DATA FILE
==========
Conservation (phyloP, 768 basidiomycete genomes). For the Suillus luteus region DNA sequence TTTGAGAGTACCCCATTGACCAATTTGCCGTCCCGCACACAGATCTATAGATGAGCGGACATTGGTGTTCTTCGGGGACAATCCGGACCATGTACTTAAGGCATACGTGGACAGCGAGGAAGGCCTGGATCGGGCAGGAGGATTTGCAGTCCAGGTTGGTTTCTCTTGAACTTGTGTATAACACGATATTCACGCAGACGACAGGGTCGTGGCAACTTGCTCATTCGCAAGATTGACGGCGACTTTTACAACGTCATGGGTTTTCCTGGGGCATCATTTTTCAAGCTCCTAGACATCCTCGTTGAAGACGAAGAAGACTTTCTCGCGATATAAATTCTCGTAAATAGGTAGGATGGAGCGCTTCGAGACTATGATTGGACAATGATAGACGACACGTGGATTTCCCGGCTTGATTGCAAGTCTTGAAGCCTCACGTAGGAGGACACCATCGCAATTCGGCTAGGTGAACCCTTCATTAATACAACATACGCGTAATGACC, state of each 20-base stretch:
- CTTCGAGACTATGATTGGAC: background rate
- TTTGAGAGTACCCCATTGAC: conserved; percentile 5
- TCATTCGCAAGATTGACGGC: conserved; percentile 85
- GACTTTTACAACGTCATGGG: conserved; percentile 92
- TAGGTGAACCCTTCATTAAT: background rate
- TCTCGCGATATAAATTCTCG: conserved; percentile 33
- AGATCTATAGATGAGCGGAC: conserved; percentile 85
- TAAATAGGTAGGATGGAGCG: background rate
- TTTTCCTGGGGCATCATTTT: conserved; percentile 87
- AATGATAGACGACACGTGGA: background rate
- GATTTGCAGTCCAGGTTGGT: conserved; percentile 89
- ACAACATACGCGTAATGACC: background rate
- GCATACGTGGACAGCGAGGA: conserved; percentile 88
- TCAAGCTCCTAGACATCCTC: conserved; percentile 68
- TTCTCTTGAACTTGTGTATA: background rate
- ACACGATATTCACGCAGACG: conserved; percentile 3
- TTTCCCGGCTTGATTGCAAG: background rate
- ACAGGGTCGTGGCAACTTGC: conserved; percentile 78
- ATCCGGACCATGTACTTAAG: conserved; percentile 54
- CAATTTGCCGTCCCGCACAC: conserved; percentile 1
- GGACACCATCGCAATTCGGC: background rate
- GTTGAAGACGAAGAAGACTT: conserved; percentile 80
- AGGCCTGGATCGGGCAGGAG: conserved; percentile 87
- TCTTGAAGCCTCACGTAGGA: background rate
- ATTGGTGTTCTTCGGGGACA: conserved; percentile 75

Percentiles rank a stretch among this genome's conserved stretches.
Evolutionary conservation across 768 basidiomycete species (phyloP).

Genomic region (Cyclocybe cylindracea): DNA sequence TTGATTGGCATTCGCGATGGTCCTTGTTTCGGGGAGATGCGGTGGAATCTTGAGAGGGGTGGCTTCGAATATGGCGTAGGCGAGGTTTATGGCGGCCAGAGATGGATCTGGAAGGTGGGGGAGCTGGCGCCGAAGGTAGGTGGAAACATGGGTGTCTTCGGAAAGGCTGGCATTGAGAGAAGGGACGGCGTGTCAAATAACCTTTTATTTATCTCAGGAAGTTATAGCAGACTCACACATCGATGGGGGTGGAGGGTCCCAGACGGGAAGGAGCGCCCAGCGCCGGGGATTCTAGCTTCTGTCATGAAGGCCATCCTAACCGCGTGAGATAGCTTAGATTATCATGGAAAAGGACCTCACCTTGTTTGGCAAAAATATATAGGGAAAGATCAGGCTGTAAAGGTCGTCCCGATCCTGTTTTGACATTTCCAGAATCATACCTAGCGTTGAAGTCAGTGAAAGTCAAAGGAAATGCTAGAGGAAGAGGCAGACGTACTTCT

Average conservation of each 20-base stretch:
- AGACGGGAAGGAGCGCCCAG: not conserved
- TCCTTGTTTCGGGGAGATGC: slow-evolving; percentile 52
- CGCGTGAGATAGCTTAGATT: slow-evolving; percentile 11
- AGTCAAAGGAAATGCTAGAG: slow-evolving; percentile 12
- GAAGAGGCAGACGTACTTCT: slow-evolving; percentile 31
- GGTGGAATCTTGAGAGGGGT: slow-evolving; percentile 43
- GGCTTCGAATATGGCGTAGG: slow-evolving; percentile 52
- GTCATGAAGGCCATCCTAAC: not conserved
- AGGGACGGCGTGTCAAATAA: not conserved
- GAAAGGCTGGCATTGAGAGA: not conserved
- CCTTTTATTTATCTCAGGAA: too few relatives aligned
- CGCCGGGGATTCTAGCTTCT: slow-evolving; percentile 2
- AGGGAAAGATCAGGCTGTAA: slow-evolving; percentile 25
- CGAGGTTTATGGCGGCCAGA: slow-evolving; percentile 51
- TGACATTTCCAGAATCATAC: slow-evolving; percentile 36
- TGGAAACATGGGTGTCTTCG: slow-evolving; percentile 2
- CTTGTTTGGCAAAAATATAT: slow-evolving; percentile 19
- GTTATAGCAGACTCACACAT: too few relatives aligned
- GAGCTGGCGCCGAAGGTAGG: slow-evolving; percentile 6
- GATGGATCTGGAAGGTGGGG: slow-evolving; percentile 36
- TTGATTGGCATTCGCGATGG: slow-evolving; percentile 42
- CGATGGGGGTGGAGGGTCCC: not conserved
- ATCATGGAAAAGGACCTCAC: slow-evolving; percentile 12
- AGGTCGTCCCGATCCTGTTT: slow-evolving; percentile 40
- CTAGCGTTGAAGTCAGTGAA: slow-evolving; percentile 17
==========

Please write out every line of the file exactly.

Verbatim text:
Conservation (phyloP, 768 basidiomycete genomes). For the Suillus luteus region DNA sequence TTTGAGAGTACCCCATTGACCAATTTGCCGTCCCGCACACAGATCTATAGATGAGCGGACATTGGTGTTCTTCGGGGACAATCCGGACCATGTACTTAAGGCATACGTGGACAGCGAGGAAGGCCTGGATCGGGCAGGAGGATTTGCAGTCCAGGTTGGTTTCTCTTGAACTTGTGTATAACACGATATTCACGCAGACGACAGGGTCGTGGCAACTTGCTCATTCGCAAGATTGACGGCGACTTTTACAACGTCATGGGTTTTCCTGGGGCATCATTTTTCAAGCTCCTAGACATCCTCGTTGAAGACGAAGAAGACTTTCTCGCGATATAAATTCTCGTAAATAGGTAGGATGGAGCGCTTCGAGACTATGATTGGACAATGATAGACGACACGTGGATTTCCCGGCTTGATTGCAAGTCTTGAAGCCTCACGTAGGAGGACACCATCGCAATTCGGCTAGGTGAACCCTTCATTAATACAACATACGCGTAATGACC, state of each 20-base stretch:
- CTTCGAGACTATGATTGGAC: background rate
- TTTGAGAGTACCCCATTGAC: conserved; percentile 5
- TCATTCGCAAGATTGACGGC: conserved; percentile 85
- GACTTTTACAACGTCATGGG: conserved; percentile 92
- TAGGTGAACCCTTCATTAAT: background rate
- TCTCGCGATATAAATTCTCG: conserved; percentile 33
- AGATCTATAGATGAGCGGAC: conserved; percentile 85
- TAAATAGGTAGGATGGAGCG: background rate
- TTTTCCTGGGGCATCATTTT: conserved; percentile 87
- AATGATAGACGACACGTGGA: background rate
- GATTTGCAGTCCAGGTTGGT: conserved; percentile 89
- ACAACATACGCGTAATGACC: background rate
- GCATACGTGGACAGCGAGGA: conserved; percentile 88
- TCAAGCTCCTAGACATCCTC: conserved; percentile 68
- TTCTCTTGAACTTGTGTATA: background rate
- ACACGATATTCACGCAGACG: conserved; percentile 3
- TTTCCCGGCTTGATTGCAAG: background rate
- ACAGGGTCGTGGCAACTTGC: conserved; percentile 78
- ATCCGGACCATGTACTTAAG: conserved; percentile 54
- CAATTTGCCGTCCCGCACAC: conserved; percentile 1
- GGACACCATCGCAATTCGGC: background rate
- GTTGAAGACGAAGAAGACTT: conserved; percentile 80
- AGGCCTGGATCGGGCAGGAG: conserved; percentile 87
- TCTTGAAGCCTCACGTAGGA: background rate
- ATTGGTGTTCTTCGGGGACA: conserved; percentile 75

Percentiles rank a stretch among this genome's conserved stretches.
Evolutionary conservation across 768 basidiomycete species (phyloP).

Genomic region (Cyclocybe cylindracea): DNA sequence TTGATTGGCATTCGCGATGGTCCTTGTTTCGGGGAGATGCGGTGGAATCTTGAGAGGGGTGGCTTCGAATATGGCGTAGGCGAGGTTTATGGCGGCCAGAGATGGATCTGGAAGGTGGGGGAGCTGGCGCCGAAGGTAGGTGGAAACATGGGTGTCTTCGGAAAGGCTGGCATTGAGAGAAGGGACGGCGTGTCAAATAACCTTTTATTTATCTCAGGAAGTTATAGCAGACTCACACATCGATGGGGGTGGAGGGTCCCAGACGGGAAGGAGCGCCCAGCGCCGGGGATTCTAGCTTCTGTCATGAAGGCCATCCTAACCGCGTGAGATAGCTTAGATTATCATGGAAAAGGACCTCACCTTGTTTGGCAAAAATATATAGGGAAAGATCAGGCTGTAAAGGTCGTCCCGATCCTGTTTTGACATTTCCAGAATCATACCTAGCGTTGAAGTCAGTGAAAGTCAAAGGAAATGCTAGAGGAAGAGGCAGACGTACTTCT

Average conservation of each 20-base stretch:
- AGACGGGAAGGAGCGCCCAG: not conserved
- TCCTTGTTTCGGGGAGATGC: slow-evolving; percentile 52
- CGCGTGAGATAGCTTAGATT: slow-evolving; percentile 11
- AGTCAAAGGAAATGCTAGAG: slow-evolving; percentile 12
- GAAGAGGCAGACGTACTTCT: slow-evolving; percentile 31
- GGTGGAATCTTGAGAGGGGT: slow-evolving; percentile 43
- GGCTTCGAATATGGCGTAGG: slow-evolving; percentile 52
- GTCATGAAGGCCATCCTAAC: not conserved
- AGGGACGGCGTGTCAAATAA: not conserved
- GAAAGGCTGGCATTGAGAGA: not conserved
- CCTTTTATTTATCTCAGGAA: too few relatives aligned
- CGCCGGGGATTCTAGCTTCT: slow-evolving; percentile 2
- AGGGAAAGATCAGGCTGTAA: slow-evolving; percentile 25
- CGAGGTTTATGGCGGCCAGA: slow-evolving; percentile 51
- TGACATTTCCAGAATCATAC: slow-evolving; percentile 36
- TGGAAACATGGGTGTCTTCG: slow-evolving; percentile 2
- CTTGTTTGGCAAAAATATAT: slow-evolving; percentile 19
- GTTATAGCAGACTCACACAT: too few relatives aligned
- GAGCTGGCGCCGAAGGTAGG: slow-evolving; percentile 6
- GATGGATCTGGAAGGTGGGG: slow-evolving; percentile 36
- TTGATTGGCATTCGCGATGG: slow-evolving; percentile 42
- CGATGGGGGTGGAGGGTCCC: not conserved
- ATCATGGAAAAGGACCTCAC: slow-evolving; percentile 12
- AGGTCGTCCCGATCCTGTTT: slow-evolving; percentile 40
- CTAGCGTTGAAGTCAGTGAA: slow-evolving; percentile 17